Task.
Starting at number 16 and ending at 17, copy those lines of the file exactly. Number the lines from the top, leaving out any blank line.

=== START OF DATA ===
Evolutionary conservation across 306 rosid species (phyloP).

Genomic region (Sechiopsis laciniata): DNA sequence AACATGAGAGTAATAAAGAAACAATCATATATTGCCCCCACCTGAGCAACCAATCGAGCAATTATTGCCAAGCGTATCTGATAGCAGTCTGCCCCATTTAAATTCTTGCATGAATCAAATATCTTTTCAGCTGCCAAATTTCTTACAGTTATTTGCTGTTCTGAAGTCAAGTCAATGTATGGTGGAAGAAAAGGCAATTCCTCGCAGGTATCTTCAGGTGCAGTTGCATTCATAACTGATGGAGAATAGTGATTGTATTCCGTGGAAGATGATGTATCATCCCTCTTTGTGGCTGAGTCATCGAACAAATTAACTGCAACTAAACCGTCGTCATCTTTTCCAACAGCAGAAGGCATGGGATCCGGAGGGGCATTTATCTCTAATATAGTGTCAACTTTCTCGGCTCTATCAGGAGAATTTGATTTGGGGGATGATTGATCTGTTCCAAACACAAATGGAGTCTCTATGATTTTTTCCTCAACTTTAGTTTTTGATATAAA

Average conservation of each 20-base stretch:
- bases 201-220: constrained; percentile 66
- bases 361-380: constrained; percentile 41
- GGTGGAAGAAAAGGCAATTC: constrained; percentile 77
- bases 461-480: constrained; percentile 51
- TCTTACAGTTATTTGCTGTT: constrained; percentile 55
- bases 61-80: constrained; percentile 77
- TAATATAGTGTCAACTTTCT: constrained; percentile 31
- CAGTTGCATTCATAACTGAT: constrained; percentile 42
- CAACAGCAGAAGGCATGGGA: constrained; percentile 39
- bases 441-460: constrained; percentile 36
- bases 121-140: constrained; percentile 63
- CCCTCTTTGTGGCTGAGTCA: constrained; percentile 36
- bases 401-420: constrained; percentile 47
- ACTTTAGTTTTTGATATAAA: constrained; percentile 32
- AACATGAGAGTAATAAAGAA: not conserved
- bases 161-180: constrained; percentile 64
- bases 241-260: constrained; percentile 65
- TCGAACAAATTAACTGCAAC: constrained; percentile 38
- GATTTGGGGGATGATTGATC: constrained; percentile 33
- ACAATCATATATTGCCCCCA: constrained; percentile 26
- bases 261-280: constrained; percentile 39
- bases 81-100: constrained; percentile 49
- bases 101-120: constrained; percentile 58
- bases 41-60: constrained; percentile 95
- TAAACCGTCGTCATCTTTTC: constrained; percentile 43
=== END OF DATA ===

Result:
- bases 401-420: constrained; percentile 47
- ACTTTAGTTTTTGATATAAA: constrained; percentile 32